Anytime a hockey superpower loses in an Olympic tournament without coming home with a medal there will always be second guessing and that is the case right now with the USA and Russia as they come home from the Olympics with 4th and 5th place finishes respectively.
From the US standpoint, there will be criticism from player selection to coach selection to goaltender selection, but in the end the team that was picked was within one goal of a guaranteed medal. The same thing would be happening right now if Canada has lost the semi-final game to the US, with respect to Claude Giroux and Brent Seabrook for example. Fortunately that Jamie Benn, Carey Price and the rest of the team stepped up so that is not the case. Would Bobby Ryan have made a difference? Would Erik Johnson have made a difference? We will never know, but in the end at least they’re not Russia. Right after the US is lost in the semi final to Canada one of the biggest trends on Twitter was Bobby Ryan, since he was the best goal scorer left of the US roster very publicly and somewhat controversially. In a tournament such as this, one player isn’t going to make that much of a difference. Even if Ryan was considered the number one forward on the US roster (which he is not), the difference between 1 and 14 isn’t that great.
Take for instance the loss of Steven Stamkos. Would Canada be better with Stamkos in the line up than without him? Of course they would but does that mean that they would have scored an extra goal a game? Half a goal a game? The game of “what if” is often played, but there is nothing that can be done about it now.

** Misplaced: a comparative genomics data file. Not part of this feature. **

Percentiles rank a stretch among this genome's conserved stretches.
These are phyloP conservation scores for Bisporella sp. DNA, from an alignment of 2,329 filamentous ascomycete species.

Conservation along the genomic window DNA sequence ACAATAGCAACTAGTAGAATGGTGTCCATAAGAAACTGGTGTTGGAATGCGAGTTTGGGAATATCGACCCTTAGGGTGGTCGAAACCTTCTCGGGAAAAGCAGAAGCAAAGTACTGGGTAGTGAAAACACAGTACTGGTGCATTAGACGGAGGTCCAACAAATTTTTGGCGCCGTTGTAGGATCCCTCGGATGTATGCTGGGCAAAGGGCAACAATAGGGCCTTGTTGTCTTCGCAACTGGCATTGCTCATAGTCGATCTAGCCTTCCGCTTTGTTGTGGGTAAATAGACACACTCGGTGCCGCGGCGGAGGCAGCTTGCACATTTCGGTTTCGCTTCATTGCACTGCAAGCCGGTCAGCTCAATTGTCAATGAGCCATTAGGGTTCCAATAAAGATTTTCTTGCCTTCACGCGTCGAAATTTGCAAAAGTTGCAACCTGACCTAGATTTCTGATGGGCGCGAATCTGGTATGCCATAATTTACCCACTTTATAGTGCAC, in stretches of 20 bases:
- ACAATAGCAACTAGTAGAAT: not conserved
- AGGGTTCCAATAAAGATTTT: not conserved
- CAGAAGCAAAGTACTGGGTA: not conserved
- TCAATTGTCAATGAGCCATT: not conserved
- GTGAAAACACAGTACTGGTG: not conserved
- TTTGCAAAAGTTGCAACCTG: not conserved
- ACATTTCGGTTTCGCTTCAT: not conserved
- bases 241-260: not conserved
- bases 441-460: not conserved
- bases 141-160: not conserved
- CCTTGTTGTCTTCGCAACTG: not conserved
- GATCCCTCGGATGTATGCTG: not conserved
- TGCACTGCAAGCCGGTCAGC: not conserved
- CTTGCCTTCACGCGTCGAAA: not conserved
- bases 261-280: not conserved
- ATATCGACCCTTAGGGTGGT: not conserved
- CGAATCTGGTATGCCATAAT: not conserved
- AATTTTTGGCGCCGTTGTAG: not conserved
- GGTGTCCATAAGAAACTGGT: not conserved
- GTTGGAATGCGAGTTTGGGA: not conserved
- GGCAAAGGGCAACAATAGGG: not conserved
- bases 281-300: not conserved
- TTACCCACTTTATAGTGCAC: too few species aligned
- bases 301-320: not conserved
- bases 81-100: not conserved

As for Russia, their problems run deeper. The political divide between the KHLers and the NHLers is wide and political pressure to play players who stayed home instead of going to North America. The last time the Russians medaled in the Olympics was a bronze in 2002. They had almost exclusively NHL players on the roster, but since then they have had the NHL/Russia split and they haven’t been able to deal with it. When the chips are down and the going gets tough, each player seems to take it upon themselves and try to change the course of a game on their own and forget about the team. That seems to be ingrained in their team culture and it hasn’t worked at the best on best tournaments.
Even if Canada should go on to lose the gold medal game and come home with silver, there will be some second guessing. That’s just the way it is. But it will be nothing like the firestorm going through the US and Russia over the next few months.